“Merricat, said Connie, would you like a
cup of tea?
Oh no, said Merricat, you’ll poison me.
Merricat, said Connie, would you like to
go to sleep?
Down in the boneyard ten feet deep!”
My sister’s eyes bulged when I read that section aloud to her. And eye-bulging was pretty much my primary state of being as well while reading Shirley Jackson’s We Have Always Lived in the Castle. Mental eye-bulging, at least. There was horrified eye-bulging, amused eye-bulging, and also wow-Shirley-Jackson-is-totally-my-kind-of-writer eye-bulging.
Because Shirley Jackson is totally my kind of writer. She achieves horror without being dramatic, unease without being disgusting, and humor without seeming like she’s overreaching. Basically, she struck the perfect Gothic chord with me.
There are only a few major players in this novel. First, there’s Merricat. Or Mary Katherine Blackwood as she is more formally known. She’s quite placid, reclusive and dreams of living on the moon. She is someone whom you start rooting for from the start, but then begin to question as you move through the story. In other words, she’s the best kind of protagonist:
“My name is Mary Katherine Blackwood. I am eighteen years old, and I live with my sister Constance. I have often thought that with any luck at all I could have been born a werewolf, because the two middle fingers on both my hands are the same length, but I have had to be content with what I had.”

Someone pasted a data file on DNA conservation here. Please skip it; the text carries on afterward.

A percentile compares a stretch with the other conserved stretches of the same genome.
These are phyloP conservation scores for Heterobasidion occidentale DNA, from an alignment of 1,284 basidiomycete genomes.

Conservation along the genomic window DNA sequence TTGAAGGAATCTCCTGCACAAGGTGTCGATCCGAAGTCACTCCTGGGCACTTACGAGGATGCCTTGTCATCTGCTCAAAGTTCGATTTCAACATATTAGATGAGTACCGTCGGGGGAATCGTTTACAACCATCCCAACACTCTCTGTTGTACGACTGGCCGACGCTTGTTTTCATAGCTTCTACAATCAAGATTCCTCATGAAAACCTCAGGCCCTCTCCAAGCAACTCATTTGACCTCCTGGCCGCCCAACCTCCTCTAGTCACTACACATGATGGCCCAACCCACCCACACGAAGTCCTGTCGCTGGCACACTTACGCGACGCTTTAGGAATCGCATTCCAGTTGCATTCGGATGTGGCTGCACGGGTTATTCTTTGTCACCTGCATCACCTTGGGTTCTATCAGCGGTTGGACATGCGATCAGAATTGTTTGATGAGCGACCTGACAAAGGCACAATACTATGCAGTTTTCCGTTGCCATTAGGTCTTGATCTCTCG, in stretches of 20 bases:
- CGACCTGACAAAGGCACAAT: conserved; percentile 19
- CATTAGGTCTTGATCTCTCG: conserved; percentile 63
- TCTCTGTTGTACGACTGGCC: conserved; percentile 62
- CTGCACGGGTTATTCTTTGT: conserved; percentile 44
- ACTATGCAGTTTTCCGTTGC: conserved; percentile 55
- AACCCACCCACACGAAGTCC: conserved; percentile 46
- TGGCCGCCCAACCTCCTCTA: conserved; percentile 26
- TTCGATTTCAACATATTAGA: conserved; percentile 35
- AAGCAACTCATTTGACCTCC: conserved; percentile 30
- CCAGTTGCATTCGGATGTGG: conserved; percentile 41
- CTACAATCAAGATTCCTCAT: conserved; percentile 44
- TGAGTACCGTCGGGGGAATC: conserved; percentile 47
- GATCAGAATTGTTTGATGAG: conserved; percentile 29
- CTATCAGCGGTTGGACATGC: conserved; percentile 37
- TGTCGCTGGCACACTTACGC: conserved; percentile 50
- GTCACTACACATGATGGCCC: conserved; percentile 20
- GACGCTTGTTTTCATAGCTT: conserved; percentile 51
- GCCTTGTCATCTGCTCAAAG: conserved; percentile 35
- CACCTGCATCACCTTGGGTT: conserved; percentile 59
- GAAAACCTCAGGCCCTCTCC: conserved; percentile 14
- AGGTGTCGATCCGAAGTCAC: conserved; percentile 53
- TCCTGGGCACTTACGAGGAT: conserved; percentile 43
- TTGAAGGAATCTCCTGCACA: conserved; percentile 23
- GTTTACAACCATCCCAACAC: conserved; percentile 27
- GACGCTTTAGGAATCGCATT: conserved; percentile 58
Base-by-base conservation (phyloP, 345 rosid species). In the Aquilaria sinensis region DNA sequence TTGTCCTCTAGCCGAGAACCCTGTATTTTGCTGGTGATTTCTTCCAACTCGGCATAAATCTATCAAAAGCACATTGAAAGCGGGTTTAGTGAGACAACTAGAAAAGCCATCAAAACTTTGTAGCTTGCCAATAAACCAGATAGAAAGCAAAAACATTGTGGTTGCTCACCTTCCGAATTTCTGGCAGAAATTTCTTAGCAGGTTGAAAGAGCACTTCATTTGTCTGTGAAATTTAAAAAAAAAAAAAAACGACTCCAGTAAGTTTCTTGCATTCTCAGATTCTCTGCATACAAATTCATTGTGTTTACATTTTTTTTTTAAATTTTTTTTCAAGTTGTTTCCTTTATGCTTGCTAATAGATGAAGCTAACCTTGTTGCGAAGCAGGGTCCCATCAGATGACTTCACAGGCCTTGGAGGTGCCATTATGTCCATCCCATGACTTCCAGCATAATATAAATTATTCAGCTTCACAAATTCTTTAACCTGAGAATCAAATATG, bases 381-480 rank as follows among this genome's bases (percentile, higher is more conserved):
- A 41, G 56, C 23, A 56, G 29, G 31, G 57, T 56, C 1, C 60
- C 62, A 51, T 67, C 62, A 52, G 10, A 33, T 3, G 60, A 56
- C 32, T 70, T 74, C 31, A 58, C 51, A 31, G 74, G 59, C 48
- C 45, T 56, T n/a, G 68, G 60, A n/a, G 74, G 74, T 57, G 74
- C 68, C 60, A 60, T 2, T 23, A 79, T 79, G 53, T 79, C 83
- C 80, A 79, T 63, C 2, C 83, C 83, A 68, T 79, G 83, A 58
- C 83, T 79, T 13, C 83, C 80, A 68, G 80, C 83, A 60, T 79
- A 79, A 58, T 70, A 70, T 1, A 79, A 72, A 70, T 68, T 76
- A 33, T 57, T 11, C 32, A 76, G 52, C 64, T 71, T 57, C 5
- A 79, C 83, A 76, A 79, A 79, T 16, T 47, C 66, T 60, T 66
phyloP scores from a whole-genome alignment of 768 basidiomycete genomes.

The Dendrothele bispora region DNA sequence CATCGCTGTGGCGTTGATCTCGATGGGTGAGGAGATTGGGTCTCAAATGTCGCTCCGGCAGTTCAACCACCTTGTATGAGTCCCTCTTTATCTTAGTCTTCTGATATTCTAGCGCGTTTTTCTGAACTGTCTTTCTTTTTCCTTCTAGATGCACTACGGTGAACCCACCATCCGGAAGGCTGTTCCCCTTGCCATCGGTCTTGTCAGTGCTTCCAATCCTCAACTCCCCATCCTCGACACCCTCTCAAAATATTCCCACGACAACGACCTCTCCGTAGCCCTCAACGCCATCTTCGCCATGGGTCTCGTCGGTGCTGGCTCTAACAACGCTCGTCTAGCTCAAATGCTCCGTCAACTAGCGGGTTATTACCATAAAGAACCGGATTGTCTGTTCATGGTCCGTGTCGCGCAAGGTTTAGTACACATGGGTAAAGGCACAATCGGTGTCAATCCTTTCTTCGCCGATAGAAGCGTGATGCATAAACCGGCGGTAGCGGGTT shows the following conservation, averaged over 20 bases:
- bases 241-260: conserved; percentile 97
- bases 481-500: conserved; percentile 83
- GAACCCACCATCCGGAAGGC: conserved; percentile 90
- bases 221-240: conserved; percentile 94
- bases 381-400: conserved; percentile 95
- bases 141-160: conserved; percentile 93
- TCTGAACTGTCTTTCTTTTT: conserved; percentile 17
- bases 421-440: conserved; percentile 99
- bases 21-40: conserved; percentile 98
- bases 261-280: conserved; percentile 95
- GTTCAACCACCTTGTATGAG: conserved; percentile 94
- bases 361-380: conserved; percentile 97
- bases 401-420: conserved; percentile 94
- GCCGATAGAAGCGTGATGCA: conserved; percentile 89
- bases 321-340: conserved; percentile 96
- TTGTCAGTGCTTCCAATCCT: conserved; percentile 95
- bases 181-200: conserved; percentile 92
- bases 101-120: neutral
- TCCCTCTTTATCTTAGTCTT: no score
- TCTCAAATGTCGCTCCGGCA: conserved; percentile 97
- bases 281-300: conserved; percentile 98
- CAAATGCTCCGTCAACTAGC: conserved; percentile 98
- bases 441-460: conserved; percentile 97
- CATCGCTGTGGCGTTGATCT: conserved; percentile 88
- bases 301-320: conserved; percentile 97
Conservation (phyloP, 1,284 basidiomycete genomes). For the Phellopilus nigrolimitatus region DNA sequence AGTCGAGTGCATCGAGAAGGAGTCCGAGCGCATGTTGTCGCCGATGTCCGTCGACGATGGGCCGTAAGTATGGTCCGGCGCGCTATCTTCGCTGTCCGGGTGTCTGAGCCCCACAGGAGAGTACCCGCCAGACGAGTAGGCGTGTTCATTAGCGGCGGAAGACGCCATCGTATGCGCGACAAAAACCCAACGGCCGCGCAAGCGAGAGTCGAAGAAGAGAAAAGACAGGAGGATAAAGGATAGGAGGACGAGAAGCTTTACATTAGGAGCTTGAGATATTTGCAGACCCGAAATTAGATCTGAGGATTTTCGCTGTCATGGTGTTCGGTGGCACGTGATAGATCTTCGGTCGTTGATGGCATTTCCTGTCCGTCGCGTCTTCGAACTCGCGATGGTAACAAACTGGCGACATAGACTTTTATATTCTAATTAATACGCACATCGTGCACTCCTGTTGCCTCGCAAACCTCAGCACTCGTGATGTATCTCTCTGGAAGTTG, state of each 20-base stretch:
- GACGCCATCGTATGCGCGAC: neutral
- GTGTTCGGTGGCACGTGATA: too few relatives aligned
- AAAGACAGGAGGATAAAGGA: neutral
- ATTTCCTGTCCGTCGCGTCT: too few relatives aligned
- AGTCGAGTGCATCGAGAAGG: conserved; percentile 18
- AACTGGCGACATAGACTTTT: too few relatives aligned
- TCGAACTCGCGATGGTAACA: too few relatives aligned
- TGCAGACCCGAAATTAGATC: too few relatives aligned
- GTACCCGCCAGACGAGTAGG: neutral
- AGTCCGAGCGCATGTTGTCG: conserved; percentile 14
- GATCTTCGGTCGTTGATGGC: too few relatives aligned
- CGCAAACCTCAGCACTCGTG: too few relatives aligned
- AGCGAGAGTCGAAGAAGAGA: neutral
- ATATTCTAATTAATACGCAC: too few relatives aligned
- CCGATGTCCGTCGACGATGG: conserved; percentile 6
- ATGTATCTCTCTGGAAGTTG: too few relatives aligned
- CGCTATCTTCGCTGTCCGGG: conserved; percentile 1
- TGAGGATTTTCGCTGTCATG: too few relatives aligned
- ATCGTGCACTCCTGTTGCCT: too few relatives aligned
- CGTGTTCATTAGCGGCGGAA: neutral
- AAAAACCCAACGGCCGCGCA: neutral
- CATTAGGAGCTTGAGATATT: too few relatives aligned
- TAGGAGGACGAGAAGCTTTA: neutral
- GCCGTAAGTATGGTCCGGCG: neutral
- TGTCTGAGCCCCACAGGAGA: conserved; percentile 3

And then there’s Merricat’s older sister, Constance. As you can guess from that little rhyme up above, hers isn’t exactly the squeakiest of clean relationships. In fact, she has been acquitted of murdering the majority of the Blackwood family, whose undoing was arsenic in the sugar.
Constance and Merricat both live with their Uncle Julian, the only family member to have survived that tragic day (aside from Merricat, who was lucky enough to escape as she’d been sent up to bed without her dinner). Uncle Julian, besides possessing a few loose screws, is also trying to document every single detail of that fateful night.
“You will see at once how the dinner revolves around my niece. It was early summer, her garden was doing well – the weather was lovely that year, I recall; we have not seen such another summer since, or perhaps I am only getting older. We relied upon Constance for various small delicacies which only she could provide; I am of course not referring to arsenic.”
Despite his loose screws, Uncle Julian does utter some of the funnier lines in the novel, and does it with such dryness and panache that I couldn’t help but chuckle several times. I’m never sure if he did it on purpose, though I suppose that itself was part of the fun.
Unsurprisingly the three remaining Blackwoods have chosen to cocoon themselves in their manor, and isolated themselves from the rest of the village (aside from the weekly trips that Merricat has to make for groceries). There is absolutely no love lost between the Blackwood family and the conservative, narrow-minded village-folk. They foster a flimsy veneer of smarmy ‘respect’ while their real contempt manifests itself in hateful rhymes as concocted by their children. The book opens with Merricat’s walk into the village, and the hate and pain she feels is so palpable that I inevitably started to feel the same way, too.